A FORMER mayor of Frankston has hit out at a lack of transparency at council. Kris Bolam says Frankston Council’s “disregard for enhancing transparency” is frustrating.
Mr Bolam slammed a council attempt to effectively censor councillors after a draft amended media policy sought to make it mandatory for councillors to inform mayor Cr Sandra Mayer “of any comments that they have made or are intending to make to the media” (‘Councillors’ free speech threatened, The Times 18/5/15).
The Times understands several councillors are concerned about the move to try to control what they say and the draft policy has been deferred for further debate.
“It is a preposterous idea that democratically elected councillors be wilfully prevented from making comments to the free media on public matters,” Mr Bolam said.
“It is not only against freedom of expression but it also serves to oppose the very democratic principles that underpin the legitimacy of the council chamber.”
A council officer’s report tabled at March’s council meeting alongside the proposed media policy stated unclear procedures for media enquiries “has recently resulted in several instances of incorrect, unverified or potentially damaging information being provided to the media”.
The mayor and council CEO Dennis Hovenden have declined to provide any examples of “incorrect information” or “retractions”.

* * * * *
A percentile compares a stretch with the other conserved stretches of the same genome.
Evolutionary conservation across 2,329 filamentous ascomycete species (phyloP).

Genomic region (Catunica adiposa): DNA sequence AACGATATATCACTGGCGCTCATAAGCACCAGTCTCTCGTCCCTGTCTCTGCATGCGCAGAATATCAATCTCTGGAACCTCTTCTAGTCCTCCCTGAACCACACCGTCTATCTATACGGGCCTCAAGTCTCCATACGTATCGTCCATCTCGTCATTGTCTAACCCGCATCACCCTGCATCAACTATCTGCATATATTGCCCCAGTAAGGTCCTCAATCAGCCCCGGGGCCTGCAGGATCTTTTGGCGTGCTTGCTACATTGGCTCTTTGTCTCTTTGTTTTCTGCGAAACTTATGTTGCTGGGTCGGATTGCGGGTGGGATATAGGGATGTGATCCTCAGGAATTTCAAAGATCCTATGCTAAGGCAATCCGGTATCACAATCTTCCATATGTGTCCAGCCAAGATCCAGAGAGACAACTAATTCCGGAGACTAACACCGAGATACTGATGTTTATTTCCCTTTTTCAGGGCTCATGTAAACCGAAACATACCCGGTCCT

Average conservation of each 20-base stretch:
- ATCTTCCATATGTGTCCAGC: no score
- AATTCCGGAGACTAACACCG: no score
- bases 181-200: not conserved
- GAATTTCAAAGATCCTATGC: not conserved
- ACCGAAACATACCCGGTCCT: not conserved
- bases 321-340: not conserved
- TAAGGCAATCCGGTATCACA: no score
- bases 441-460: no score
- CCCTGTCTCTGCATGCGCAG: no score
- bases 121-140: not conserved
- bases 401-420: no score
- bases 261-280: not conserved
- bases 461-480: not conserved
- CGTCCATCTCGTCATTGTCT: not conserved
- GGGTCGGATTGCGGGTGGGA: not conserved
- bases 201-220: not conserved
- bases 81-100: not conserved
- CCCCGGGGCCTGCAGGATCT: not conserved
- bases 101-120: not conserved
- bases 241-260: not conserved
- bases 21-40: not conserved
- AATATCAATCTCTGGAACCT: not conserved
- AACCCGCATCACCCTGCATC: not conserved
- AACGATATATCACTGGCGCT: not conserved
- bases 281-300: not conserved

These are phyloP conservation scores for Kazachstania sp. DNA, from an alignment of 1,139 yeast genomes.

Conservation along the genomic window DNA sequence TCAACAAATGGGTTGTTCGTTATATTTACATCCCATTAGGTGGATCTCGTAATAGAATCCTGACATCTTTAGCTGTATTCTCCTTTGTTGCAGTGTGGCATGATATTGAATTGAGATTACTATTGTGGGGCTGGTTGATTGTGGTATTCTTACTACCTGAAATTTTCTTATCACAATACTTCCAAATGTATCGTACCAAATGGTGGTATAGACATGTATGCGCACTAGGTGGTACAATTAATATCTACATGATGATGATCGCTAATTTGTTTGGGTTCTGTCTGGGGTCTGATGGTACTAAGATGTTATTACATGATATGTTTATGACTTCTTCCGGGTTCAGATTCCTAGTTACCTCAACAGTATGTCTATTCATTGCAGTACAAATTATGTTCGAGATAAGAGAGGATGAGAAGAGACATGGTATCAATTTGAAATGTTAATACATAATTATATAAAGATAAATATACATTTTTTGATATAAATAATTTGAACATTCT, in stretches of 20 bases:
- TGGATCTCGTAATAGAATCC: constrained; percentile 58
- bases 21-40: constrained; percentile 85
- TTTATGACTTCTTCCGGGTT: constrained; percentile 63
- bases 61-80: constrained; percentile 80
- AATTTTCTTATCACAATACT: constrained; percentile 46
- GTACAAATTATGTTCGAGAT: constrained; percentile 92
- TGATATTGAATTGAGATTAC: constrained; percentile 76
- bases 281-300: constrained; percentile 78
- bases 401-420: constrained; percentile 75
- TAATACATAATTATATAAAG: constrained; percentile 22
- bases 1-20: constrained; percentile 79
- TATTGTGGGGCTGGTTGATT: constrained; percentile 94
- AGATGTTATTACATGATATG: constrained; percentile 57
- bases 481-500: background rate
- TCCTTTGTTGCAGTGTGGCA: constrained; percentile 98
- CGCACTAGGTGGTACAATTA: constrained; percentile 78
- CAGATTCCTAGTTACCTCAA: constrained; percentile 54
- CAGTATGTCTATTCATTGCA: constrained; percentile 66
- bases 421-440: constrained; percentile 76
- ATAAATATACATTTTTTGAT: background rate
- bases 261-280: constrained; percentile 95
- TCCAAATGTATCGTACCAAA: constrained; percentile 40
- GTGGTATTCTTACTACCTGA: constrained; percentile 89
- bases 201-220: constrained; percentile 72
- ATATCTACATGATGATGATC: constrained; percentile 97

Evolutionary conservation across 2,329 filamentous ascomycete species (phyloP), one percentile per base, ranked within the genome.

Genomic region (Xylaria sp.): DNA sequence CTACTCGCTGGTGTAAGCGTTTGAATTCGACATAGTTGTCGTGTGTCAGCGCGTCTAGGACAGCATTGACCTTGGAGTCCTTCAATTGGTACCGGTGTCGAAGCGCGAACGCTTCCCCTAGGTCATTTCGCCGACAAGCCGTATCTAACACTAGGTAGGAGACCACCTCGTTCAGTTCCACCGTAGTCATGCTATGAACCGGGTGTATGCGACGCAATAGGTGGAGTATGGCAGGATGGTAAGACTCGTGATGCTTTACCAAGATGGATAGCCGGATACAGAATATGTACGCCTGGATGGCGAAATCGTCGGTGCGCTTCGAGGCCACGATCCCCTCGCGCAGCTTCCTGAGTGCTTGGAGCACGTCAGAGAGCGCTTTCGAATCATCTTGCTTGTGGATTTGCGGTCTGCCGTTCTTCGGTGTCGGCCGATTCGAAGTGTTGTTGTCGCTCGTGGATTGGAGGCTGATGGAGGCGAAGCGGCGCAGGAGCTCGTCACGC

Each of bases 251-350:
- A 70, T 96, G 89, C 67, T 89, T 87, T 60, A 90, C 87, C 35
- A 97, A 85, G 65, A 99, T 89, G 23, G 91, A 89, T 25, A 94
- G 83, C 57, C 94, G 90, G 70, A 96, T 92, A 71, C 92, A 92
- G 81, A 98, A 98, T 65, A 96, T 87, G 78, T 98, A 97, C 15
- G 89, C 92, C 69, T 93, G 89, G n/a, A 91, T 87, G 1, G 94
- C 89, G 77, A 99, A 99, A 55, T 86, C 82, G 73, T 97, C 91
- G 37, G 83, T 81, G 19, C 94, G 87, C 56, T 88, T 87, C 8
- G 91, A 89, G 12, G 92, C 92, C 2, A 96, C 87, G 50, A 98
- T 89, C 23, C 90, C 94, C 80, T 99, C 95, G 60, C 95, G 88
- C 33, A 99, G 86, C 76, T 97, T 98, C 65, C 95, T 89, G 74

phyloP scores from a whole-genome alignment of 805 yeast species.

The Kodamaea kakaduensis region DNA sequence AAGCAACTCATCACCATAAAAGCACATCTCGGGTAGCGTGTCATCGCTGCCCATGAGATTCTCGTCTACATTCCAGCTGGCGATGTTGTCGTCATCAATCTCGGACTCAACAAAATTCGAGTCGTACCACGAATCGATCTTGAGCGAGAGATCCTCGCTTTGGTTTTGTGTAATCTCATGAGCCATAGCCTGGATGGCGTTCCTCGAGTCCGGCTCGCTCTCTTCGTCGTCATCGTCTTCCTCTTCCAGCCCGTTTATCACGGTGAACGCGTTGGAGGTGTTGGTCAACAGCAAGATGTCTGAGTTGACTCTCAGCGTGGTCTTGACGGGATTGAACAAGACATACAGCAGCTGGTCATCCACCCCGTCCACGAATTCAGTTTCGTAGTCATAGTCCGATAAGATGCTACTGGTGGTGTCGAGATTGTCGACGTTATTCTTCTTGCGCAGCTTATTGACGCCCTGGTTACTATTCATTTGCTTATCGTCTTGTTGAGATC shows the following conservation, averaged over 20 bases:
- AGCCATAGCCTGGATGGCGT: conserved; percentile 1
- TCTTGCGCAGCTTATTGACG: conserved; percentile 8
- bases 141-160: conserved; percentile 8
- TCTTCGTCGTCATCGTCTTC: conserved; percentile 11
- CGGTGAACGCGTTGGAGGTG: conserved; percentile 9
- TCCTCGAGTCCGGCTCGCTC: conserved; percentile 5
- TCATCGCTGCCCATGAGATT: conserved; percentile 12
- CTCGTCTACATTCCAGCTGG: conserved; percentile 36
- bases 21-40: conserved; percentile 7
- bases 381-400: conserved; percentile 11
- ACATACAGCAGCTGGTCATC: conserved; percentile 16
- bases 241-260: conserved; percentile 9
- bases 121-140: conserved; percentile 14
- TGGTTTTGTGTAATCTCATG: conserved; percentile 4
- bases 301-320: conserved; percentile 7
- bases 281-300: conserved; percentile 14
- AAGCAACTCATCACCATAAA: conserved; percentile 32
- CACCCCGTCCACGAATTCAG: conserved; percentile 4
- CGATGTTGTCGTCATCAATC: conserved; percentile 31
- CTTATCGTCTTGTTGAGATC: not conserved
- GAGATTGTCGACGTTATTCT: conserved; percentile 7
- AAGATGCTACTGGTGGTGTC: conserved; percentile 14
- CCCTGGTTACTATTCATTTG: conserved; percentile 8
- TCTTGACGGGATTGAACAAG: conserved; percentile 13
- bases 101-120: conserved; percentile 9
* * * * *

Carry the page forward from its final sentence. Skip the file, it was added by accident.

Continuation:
In a statement provided earlier this month, Mr Hovenden said: “It is not appropriate to discuss these in the media, but we hope that the new media policy helps to reduce these situations from occurring.”
Councillors should tell the mayor about conversations with the media “as a courtesy”, according to Mr Bolam, but he said any move to make this mandatory is an attack on free speech.
“We don’t have an executive-style mayoral system in Australia. Therefore the ‘command and control’ approach is frankly unnecessary,” he said.
The former mayor said he left council “with the belief the city was heading in the right direction” but he has become increasingly frustrated by an apparent lack of transparency at council since then.
Mr Bolam decided not to renominate in 2012 for re-election as a North-West Ward councillor before the last council election. He was voted in as mayor by his councillor colleagues for the year in 2011.
He noted one of the first acts of councillors on the current council after the 2012 election was to rescind a plan approved by councillors on the previous council to hold a public referendum for Frankston residents to have a say if a municipality project costs more than $200 million.
“There is seemingly a reliable reluctance by this council to undertake institutional reform insofar as good governance measures and this concerns me,” Mr Bolam said.